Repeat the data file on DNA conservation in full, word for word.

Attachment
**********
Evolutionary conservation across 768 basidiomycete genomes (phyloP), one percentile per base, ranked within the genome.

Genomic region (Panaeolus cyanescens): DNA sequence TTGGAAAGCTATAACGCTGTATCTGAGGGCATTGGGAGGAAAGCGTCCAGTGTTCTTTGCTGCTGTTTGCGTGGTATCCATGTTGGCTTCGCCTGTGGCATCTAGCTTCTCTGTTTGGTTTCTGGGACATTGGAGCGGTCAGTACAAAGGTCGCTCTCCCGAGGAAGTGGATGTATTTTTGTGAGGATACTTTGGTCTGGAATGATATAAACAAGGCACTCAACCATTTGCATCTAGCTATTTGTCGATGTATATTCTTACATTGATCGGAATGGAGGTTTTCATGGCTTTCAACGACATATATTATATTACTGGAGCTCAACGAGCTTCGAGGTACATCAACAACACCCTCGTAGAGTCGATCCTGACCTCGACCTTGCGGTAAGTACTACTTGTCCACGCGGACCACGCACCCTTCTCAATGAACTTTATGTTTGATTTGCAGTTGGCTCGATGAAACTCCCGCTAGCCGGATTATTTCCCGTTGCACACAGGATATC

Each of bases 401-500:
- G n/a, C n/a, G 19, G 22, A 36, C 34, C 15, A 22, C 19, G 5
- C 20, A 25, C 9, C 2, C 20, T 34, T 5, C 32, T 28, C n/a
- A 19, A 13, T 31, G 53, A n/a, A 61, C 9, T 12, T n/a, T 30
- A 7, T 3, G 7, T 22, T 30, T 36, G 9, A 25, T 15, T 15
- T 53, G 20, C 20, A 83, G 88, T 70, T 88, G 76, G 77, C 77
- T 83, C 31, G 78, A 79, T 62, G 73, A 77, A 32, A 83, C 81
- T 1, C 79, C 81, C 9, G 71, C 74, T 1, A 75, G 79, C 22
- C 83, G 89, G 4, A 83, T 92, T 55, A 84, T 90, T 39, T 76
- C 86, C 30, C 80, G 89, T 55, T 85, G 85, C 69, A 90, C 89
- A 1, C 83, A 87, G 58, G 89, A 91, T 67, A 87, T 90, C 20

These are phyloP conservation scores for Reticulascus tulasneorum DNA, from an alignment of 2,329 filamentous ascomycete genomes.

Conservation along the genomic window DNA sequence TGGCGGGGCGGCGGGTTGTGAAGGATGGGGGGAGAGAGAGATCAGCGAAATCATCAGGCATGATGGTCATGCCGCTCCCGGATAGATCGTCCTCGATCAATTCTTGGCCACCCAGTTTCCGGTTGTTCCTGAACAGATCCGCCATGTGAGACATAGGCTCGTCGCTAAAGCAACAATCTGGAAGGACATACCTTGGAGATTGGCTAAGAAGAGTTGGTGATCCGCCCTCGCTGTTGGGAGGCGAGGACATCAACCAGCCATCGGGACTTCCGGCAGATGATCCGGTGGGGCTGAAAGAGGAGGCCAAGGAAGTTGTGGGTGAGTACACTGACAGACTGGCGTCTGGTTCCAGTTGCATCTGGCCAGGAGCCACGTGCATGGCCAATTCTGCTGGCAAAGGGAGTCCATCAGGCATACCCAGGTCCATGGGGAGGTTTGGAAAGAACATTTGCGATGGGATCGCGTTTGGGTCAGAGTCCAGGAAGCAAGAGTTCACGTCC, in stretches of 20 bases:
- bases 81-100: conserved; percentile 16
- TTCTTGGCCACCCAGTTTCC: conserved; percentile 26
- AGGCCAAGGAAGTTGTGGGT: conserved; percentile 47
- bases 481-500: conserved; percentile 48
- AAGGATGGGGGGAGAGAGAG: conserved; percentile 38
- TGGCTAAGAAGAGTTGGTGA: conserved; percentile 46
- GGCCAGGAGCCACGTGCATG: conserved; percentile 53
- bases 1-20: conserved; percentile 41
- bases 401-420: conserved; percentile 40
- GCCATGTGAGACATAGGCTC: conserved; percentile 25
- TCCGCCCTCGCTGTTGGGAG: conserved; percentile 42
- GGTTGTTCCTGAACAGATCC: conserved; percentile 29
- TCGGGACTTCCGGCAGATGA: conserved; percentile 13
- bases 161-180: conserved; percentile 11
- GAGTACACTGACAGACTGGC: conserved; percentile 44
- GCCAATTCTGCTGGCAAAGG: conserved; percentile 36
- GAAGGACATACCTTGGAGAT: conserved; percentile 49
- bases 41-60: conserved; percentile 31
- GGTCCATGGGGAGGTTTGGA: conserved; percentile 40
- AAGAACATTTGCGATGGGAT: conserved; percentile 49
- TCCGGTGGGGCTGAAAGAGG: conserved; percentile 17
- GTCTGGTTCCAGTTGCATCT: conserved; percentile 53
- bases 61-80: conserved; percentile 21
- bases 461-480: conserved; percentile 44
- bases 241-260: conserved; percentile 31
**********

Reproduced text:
Evolutionary conservation across 768 basidiomycete genomes (phyloP), one percentile per base, ranked within the genome.

Genomic region (Panaeolus cyanescens): DNA sequence TTGGAAAGCTATAACGCTGTATCTGAGGGCATTGGGAGGAAAGCGTCCAGTGTTCTTTGCTGCTGTTTGCGTGGTATCCATGTTGGCTTCGCCTGTGGCATCTAGCTTCTCTGTTTGGTTTCTGGGACATTGGAGCGGTCAGTACAAAGGTCGCTCTCCCGAGGAAGTGGATGTATTTTTGTGAGGATACTTTGGTCTGGAATGATATAAACAAGGCACTCAACCATTTGCATCTAGCTATTTGTCGATGTATATTCTTACATTGATCGGAATGGAGGTTTTCATGGCTTTCAACGACATATATTATATTACTGGAGCTCAACGAGCTTCGAGGTACATCAACAACACCCTCGTAGAGTCGATCCTGACCTCGACCTTGCGGTAAGTACTACTTGTCCACGCGGACCACGCACCCTTCTCAATGAACTTTATGTTTGATTTGCAGTTGGCTCGATGAAACTCCCGCTAGCCGGATTATTTCCCGTTGCACACAGGATATC

Each of bases 401-500:
- G n/a, C n/a, G 19, G 22, A 36, C 34, C 15, A 22, C 19, G 5
- C 20, A 25, C 9, C 2, C 20, T 34, T 5, C 32, T 28, C n/a
- A 19, A 13, T 31, G 53, A n/a, A 61, C 9, T 12, T n/a, T 30
- A 7, T 3, G 7, T 22, T 30, T 36, G 9, A 25, T 15, T 15
- T 53, G 20, C 20, A 83, G 88, T 70, T 88, G 76, G 77, C 77
- T 83, C 31, G 78, A 79, T 62, G 73, A 77, A 32, A 83, C 81
- T 1, C 79, C 81, C 9, G 71, C 74, T 1, A 75, G 79, C 22
- C 83, G 89, G 4, A 83, T 92, T 55, A 84, T 90, T 39, T 76
- C 86, C 30, C 80, G 89, T 55, T 85, G 85, C 69, A 90, C 89
- A 1, C 83, A 87, G 58, G 89, A 91, T 67, A 87, T 90, C 20

These are phyloP conservation scores for Reticulascus tulasneorum DNA, from an alignment of 2,329 filamentous ascomycete genomes.

Conservation along the genomic window DNA sequence TGGCGGGGCGGCGGGTTGTGAAGGATGGGGGGAGAGAGAGATCAGCGAAATCATCAGGCATGATGGTCATGCCGCTCCCGGATAGATCGTCCTCGATCAATTCTTGGCCACCCAGTTTCCGGTTGTTCCTGAACAGATCCGCCATGTGAGACATAGGCTCGTCGCTAAAGCAACAATCTGGAAGGACATACCTTGGAGATTGGCTAAGAAGAGTTGGTGATCCGCCCTCGCTGTTGGGAGGCGAGGACATCAACCAGCCATCGGGACTTCCGGCAGATGATCCGGTGGGGCTGAAAGAGGAGGCCAAGGAAGTTGTGGGTGAGTACACTGACAGACTGGCGTCTGGTTCCAGTTGCATCTGGCCAGGAGCCACGTGCATGGCCAATTCTGCTGGCAAAGGGAGTCCATCAGGCATACCCAGGTCCATGGGGAGGTTTGGAAAGAACATTTGCGATGGGATCGCGTTTGGGTCAGAGTCCAGGAAGCAAGAGTTCACGTCC, in stretches of 20 bases:
- bases 81-100: conserved; percentile 16
- TTCTTGGCCACCCAGTTTCC: conserved; percentile 26
- AGGCCAAGGAAGTTGTGGGT: conserved; percentile 47
- bases 481-500: conserved; percentile 48
- AAGGATGGGGGGAGAGAGAG: conserved; percentile 38
- TGGCTAAGAAGAGTTGGTGA: conserved; percentile 46
- GGCCAGGAGCCACGTGCATG: conserved; percentile 53
- bases 1-20: conserved; percentile 41
- bases 401-420: conserved; percentile 40
- GCCATGTGAGACATAGGCTC: conserved; percentile 25
- TCCGCCCTCGCTGTTGGGAG: conserved; percentile 42
- GGTTGTTCCTGAACAGATCC: conserved; percentile 29
- TCGGGACTTCCGGCAGATGA: conserved; percentile 13
- bases 161-180: conserved; percentile 11
- GAGTACACTGACAGACTGGC: conserved; percentile 44
- GCCAATTCTGCTGGCAAAGG: conserved; percentile 36
- GAAGGACATACCTTGGAGAT: conserved; percentile 49
- bases 41-60: conserved; percentile 31
- GGTCCATGGGGAGGTTTGGA: conserved; percentile 40
- AAGAACATTTGCGATGGGAT: conserved; percentile 49
- TCCGGTGGGGCTGAAAGAGG: conserved; percentile 17
- GTCTGGTTCCAGTTGCATCT: conserved; percentile 53
- bases 61-80: conserved; percentile 21
- bases 461-480: conserved; percentile 44
- bases 241-260: conserved; percentile 31